There are circumstances where a director can be personally liable to a company’s creditors. This includes where a director allows the company to trade in a reckless manner. Section 135 of the Companies Act 1993 prohibits a director from allowing the business to be carried on in a manner likely to create a substantial risk of serious loss to the company’s creditors.
Reckless trading refers to a director taking illegitimate business risks. Material factors to assess that a business risk is legitimate include whether:
- The risk was fully understood by those whose funds were at risk
- The company was insolvent and continued to trade over an extended period
- The director’s conduct was normal, in its ordinary course of business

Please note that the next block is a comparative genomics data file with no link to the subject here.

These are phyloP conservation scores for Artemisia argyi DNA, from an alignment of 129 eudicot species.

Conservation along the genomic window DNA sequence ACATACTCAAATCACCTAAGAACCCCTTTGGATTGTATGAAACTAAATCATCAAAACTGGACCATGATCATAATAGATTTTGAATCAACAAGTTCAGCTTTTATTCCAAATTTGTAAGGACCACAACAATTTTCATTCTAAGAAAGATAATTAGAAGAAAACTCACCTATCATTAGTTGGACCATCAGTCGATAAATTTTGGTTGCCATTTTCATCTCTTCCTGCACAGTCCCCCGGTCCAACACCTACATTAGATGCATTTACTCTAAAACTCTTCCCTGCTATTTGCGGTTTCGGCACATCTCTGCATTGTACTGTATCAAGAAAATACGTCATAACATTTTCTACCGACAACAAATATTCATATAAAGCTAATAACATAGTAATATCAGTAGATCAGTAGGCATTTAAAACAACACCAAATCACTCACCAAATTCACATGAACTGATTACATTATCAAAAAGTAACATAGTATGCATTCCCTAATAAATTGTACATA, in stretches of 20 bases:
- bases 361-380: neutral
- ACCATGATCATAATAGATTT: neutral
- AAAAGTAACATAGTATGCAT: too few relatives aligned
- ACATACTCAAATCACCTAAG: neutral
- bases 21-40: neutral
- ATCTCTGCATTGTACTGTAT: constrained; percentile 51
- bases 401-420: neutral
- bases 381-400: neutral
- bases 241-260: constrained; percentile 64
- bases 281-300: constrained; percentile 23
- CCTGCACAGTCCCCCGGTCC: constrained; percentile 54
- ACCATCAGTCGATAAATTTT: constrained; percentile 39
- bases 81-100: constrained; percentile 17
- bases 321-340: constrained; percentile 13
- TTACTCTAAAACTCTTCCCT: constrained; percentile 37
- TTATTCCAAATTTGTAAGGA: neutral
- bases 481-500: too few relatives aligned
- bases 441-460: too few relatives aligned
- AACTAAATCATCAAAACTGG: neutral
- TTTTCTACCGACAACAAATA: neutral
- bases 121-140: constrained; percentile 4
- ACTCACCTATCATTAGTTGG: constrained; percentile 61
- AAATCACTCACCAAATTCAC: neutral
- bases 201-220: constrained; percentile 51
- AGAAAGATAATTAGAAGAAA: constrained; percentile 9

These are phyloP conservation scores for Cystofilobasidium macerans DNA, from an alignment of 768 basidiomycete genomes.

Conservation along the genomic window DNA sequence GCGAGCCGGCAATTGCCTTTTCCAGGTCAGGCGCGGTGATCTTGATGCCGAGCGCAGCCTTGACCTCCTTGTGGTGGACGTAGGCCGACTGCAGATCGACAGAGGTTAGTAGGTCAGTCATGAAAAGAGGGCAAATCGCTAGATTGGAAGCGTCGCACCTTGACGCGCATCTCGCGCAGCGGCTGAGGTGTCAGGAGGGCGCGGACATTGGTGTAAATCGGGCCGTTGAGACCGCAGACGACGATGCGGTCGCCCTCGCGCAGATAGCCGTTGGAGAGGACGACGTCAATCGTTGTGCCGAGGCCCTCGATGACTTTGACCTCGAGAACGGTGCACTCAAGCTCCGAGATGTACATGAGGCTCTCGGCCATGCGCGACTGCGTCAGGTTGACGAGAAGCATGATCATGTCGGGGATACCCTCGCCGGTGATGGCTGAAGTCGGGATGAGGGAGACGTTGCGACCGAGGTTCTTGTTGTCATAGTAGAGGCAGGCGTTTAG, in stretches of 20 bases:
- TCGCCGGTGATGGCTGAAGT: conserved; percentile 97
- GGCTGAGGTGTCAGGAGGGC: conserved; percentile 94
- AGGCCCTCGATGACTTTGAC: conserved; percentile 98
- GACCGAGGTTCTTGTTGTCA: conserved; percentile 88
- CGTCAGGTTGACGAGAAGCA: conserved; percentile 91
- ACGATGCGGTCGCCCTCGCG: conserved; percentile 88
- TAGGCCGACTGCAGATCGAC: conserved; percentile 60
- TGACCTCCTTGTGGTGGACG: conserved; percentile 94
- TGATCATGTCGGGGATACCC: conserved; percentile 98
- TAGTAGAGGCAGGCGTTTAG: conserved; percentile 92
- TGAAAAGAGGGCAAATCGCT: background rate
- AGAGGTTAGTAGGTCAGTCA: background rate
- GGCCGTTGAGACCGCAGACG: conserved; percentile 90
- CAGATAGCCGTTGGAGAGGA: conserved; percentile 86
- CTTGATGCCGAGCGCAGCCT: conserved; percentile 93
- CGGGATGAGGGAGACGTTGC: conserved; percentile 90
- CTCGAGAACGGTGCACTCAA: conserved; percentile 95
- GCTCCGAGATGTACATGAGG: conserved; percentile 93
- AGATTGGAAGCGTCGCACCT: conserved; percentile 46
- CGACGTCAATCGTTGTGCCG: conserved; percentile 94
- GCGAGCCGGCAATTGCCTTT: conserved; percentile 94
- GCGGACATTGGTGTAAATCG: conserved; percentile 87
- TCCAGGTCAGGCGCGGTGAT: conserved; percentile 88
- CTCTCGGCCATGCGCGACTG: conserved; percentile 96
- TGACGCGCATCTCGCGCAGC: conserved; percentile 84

- The interests of creditors were considered when the company was near to or insolvent.
The courts have stipulated that a director’s “sober” assessment of the company’s likely future income prospects is required when a company hits troubled waters. The test of recklessness is an objective one. It focuses on the manner in which the company’s business is conducted, rather than on the director’s belief.
Liability for reckless trading can relate to an isolated transaction. The company does not need to be in liquidation and no knowledge of the reckless trading is required.
If your company’s business starts to show signs of insolvency, such as difficulty obtaining working capital, increasing arrears in accounts payable or your creditor days ballooning, take a moment to make a “sober” assessment of your company’s trading prospects. While during difficult times when you’re trying to turn the company around deciding whether to stop trading is the elephant in the room, this conversation may save you from incurring personal liability in the event of your company’s insolvency.